b) A few sentences regarding your general impressions of the paper. Not just the bad; the good, too. For instance, if it’s was written well or if it’s an engaging read, say so. If it’s an interesting topic, say so. If it is timely, say so. If it is a paper on the topic that had been beaten to death 10 or 50 years ago, say so.

c) A clear recommendation and the general reason for the recommendation, which should flow out of point b).

Btw, points a-c are usually one, maybe two paragraphs total. Not very long if you know what you are doing.

d) The specific points (with detailed arguments and references!) that led to your recommendation. I usually number these, and many referees do, so they’re easier to refer to during revision. I think of this list as a contract between the referee and the authors. If the authors do a good job of addressing these specific requests, you should be willing to recommend publication. I am royally pissed with referees who move these  goalposts. We had one like that a few years ago. We’d address all the many, many minutiae, only to have the referee come back asking for more and new stuff. It was maddening.

Doing d) properly takes time, but this is the heart of the review, and needs to be done properly for both the authors’ and the referee’s sake. In recent months, I have had the misfortune of reviewing several manuscripts where the authors pretended whole subfields didn’t exist and they didn’t cite anyone, presumably out of ignorance, but there’s also a nonzero chance it was on purpose, in order to elevate the perceived novelty of their work. In one notable example, it took me weeks to write the review, first because I was too pissed to write it, second because I had to sit down and look up key references to show them what they were missing. I explicitly had to say it was not an exhaustive list, that it was their job to do a literature review, but I pointed them toward where they could find out more.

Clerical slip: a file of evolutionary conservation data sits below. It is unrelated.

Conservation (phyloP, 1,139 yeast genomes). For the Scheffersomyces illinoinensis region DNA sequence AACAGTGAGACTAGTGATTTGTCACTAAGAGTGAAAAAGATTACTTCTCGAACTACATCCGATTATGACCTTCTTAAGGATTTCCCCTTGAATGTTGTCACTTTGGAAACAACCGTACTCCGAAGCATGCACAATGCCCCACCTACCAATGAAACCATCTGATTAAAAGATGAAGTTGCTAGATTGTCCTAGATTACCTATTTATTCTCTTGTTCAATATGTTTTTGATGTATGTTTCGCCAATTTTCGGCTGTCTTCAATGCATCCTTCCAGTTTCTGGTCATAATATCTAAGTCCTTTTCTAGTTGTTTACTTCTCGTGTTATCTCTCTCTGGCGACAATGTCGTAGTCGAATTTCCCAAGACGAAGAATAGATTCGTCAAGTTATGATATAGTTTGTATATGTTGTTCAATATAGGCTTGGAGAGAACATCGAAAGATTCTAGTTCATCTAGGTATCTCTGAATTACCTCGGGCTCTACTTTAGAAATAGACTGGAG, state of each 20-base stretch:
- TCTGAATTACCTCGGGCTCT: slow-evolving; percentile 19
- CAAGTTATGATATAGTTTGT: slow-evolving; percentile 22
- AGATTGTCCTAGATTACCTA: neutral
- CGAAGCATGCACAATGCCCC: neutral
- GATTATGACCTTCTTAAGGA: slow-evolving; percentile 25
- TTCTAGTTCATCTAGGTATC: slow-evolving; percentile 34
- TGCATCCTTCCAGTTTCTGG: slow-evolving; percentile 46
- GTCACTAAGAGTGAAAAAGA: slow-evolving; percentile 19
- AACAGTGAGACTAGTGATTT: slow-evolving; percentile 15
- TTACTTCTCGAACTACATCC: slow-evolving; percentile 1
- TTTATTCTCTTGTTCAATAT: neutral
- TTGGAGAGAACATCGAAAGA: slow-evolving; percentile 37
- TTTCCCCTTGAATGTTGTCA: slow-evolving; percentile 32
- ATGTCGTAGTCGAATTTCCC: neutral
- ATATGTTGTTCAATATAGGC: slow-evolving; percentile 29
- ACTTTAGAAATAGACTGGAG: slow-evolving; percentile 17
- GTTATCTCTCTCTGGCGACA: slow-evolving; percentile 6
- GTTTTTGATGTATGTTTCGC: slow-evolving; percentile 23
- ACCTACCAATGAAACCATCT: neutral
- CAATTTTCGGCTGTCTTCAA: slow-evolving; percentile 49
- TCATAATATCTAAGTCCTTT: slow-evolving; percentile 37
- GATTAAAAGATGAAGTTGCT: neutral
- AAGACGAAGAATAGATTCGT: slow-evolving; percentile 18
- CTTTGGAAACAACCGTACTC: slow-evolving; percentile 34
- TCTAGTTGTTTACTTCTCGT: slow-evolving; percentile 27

The style of the review should be polite and matter-of-fact; being blunt is fine, but taking jabs, especially ad hominem, is not. I occasionally catch myself being snarky and have to drop the review until I can write more dispassionately. Don’t be mean or snarky. There are always junior scientists who poured their heart and soul into the paper. Do not be cruel; it can crush a young person’s spirit and contribute to them leaving science. The editors who let mean-spirited reviews through (presumably from untouchable giants in the field) are also to blame.

Miscellaneous: Do not be a pronoun jerk. When reviewing single-author papers, it’s easy to use “the author” and never even use a pronoun. It’s inclusive, avoids misgendering people, and prevents you from appearing blatantly sexist. (Based on my single-author-paper days and even today, when I submit solo-PI proposals, there’s always someone who relishes a bit too much in using the female pronouns to tell a female author that she sucks or that her work is garbage.)

Also, when you respond to referee reports, use “Referee A/1” and “they” because you have no idea who reviewed. While I’m used to being referred to as a he, presumably because my reviews display such kickassery and competence that no one can fathom them having sprouted from a feeble lady brain,  I am definitely pleased when the male gender is not assumed.

Academic blogosphere, what are your thoughts on becoming a good referee and on the peer-review process in general? 

Reader Question: To Pseud or Not to Pseud?

Dear fellow readers,